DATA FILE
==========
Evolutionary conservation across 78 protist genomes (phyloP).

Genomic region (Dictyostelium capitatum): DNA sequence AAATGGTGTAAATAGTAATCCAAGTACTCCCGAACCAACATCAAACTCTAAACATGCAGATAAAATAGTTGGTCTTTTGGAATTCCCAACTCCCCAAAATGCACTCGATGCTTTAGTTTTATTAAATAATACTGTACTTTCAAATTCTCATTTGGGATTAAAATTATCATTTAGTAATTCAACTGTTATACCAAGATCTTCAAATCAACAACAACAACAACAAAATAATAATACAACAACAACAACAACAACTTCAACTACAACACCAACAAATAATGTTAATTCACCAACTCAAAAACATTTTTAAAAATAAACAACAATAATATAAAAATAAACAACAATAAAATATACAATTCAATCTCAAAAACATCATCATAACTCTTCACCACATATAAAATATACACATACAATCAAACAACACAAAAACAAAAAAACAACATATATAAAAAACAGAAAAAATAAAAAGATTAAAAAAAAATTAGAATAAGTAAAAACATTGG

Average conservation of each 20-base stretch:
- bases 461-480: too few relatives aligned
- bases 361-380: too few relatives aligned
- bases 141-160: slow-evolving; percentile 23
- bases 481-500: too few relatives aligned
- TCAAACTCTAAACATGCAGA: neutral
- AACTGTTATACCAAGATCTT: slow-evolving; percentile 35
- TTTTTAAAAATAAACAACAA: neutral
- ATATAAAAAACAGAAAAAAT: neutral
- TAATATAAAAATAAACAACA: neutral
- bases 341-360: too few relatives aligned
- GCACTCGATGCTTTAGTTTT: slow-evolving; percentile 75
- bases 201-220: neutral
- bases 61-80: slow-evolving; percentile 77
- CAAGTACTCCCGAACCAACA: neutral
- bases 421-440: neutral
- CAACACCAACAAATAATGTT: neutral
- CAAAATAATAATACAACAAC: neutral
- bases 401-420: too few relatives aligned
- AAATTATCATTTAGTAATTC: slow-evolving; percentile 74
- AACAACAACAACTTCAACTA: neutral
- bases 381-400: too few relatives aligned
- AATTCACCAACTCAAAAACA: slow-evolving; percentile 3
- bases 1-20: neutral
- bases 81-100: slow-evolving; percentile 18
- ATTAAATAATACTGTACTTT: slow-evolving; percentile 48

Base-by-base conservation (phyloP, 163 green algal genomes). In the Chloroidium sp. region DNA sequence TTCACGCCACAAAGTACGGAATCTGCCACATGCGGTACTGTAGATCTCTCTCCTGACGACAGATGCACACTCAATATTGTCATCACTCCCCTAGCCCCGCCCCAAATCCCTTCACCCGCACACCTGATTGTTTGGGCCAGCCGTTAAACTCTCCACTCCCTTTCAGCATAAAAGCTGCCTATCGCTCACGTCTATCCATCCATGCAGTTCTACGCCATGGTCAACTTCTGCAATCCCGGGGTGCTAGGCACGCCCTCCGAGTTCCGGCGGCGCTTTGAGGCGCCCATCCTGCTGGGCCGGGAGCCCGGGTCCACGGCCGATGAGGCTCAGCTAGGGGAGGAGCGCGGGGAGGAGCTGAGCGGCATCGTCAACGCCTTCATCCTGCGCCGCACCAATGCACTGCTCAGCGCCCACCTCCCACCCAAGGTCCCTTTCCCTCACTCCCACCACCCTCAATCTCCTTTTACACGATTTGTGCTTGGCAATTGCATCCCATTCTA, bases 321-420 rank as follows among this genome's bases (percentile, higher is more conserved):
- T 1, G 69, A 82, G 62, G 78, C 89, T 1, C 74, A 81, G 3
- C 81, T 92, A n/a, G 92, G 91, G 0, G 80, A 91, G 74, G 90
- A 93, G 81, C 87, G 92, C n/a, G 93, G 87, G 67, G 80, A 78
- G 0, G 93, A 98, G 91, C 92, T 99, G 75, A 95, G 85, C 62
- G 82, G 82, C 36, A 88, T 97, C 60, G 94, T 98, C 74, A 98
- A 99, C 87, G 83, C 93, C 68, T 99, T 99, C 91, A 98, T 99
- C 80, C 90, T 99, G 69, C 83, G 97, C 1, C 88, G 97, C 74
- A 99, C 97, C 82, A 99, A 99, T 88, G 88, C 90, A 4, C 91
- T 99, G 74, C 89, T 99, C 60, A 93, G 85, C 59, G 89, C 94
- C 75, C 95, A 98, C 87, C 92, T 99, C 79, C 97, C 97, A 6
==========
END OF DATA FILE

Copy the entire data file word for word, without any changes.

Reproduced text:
Evolutionary conservation across 78 protist genomes (phyloP).

Genomic region (Dictyostelium capitatum): DNA sequence AAATGGTGTAAATAGTAATCCAAGTACTCCCGAACCAACATCAAACTCTAAACATGCAGATAAAATAGTTGGTCTTTTGGAATTCCCAACTCCCCAAAATGCACTCGATGCTTTAGTTTTATTAAATAATACTGTACTTTCAAATTCTCATTTGGGATTAAAATTATCATTTAGTAATTCAACTGTTATACCAAGATCTTCAAATCAACAACAACAACAACAAAATAATAATACAACAACAACAACAACAACTTCAACTACAACACCAACAAATAATGTTAATTCACCAACTCAAAAACATTTTTAAAAATAAACAACAATAATATAAAAATAAACAACAATAAAATATACAATTCAATCTCAAAAACATCATCATAACTCTTCACCACATATAAAATATACACATACAATCAAACAACACAAAAACAAAAAAACAACATATATAAAAAACAGAAAAAATAAAAAGATTAAAAAAAAATTAGAATAAGTAAAAACATTGG

Average conservation of each 20-base stretch:
- bases 461-480: too few relatives aligned
- bases 361-380: too few relatives aligned
- bases 141-160: slow-evolving; percentile 23
- bases 481-500: too few relatives aligned
- TCAAACTCTAAACATGCAGA: neutral
- AACTGTTATACCAAGATCTT: slow-evolving; percentile 35
- TTTTTAAAAATAAACAACAA: neutral
- ATATAAAAAACAGAAAAAAT: neutral
- TAATATAAAAATAAACAACA: neutral
- bases 341-360: too few relatives aligned
- GCACTCGATGCTTTAGTTTT: slow-evolving; percentile 75
- bases 201-220: neutral
- bases 61-80: slow-evolving; percentile 77
- CAAGTACTCCCGAACCAACA: neutral
- bases 421-440: neutral
- CAACACCAACAAATAATGTT: neutral
- CAAAATAATAATACAACAAC: neutral
- bases 401-420: too few relatives aligned
- AAATTATCATTTAGTAATTC: slow-evolving; percentile 74
- AACAACAACAACTTCAACTA: neutral
- bases 381-400: too few relatives aligned
- AATTCACCAACTCAAAAACA: slow-evolving; percentile 3
- bases 1-20: neutral
- bases 81-100: slow-evolving; percentile 18
- ATTAAATAATACTGTACTTT: slow-evolving; percentile 48

Base-by-base conservation (phyloP, 163 green algal genomes). In the Chloroidium sp. region DNA sequence TTCACGCCACAAAGTACGGAATCTGCCACATGCGGTACTGTAGATCTCTCTCCTGACGACAGATGCACACTCAATATTGTCATCACTCCCCTAGCCCCGCCCCAAATCCCTTCACCCGCACACCTGATTGTTTGGGCCAGCCGTTAAACTCTCCACTCCCTTTCAGCATAAAAGCTGCCTATCGCTCACGTCTATCCATCCATGCAGTTCTACGCCATGGTCAACTTCTGCAATCCCGGGGTGCTAGGCACGCCCTCCGAGTTCCGGCGGCGCTTTGAGGCGCCCATCCTGCTGGGCCGGGAGCCCGGGTCCACGGCCGATGAGGCTCAGCTAGGGGAGGAGCGCGGGGAGGAGCTGAGCGGCATCGTCAACGCCTTCATCCTGCGCCGCACCAATGCACTGCTCAGCGCCCACCTCCCACCCAAGGTCCCTTTCCCTCACTCCCACCACCCTCAATCTCCTTTTACACGATTTGTGCTTGGCAATTGCATCCCATTCTA, bases 321-420 rank as follows among this genome's bases (percentile, higher is more conserved):
- T 1, G 69, A 82, G 62, G 78, C 89, T 1, C 74, A 81, G 3
- C 81, T 92, A n/a, G 92, G 91, G 0, G 80, A 91, G 74, G 90
- A 93, G 81, C 87, G 92, C n/a, G 93, G 87, G 67, G 80, A 78
- G 0, G 93, A 98, G 91, C 92, T 99, G 75, A 95, G 85, C 62
- G 82, G 82, C 36, A 88, T 97, C 60, G 94, T 98, C 74, A 98
- A 99, C 87, G 83, C 93, C 68, T 99, T 99, C 91, A 98, T 99
- C 80, C 90, T 99, G 69, C 83, G 97, C 1, C 88, G 97, C 74
- A 99, C 97, C 82, A 99, A 99, T 88, G 88, C 90, A 4, C 91
- T 99, G 74, C 89, T 99, C 60, A 93, G 85, C 59, G 89, C 94
- C 75, C 95, A 98, C 87, C 92, T 99, C 79, C 97, C 97, A 6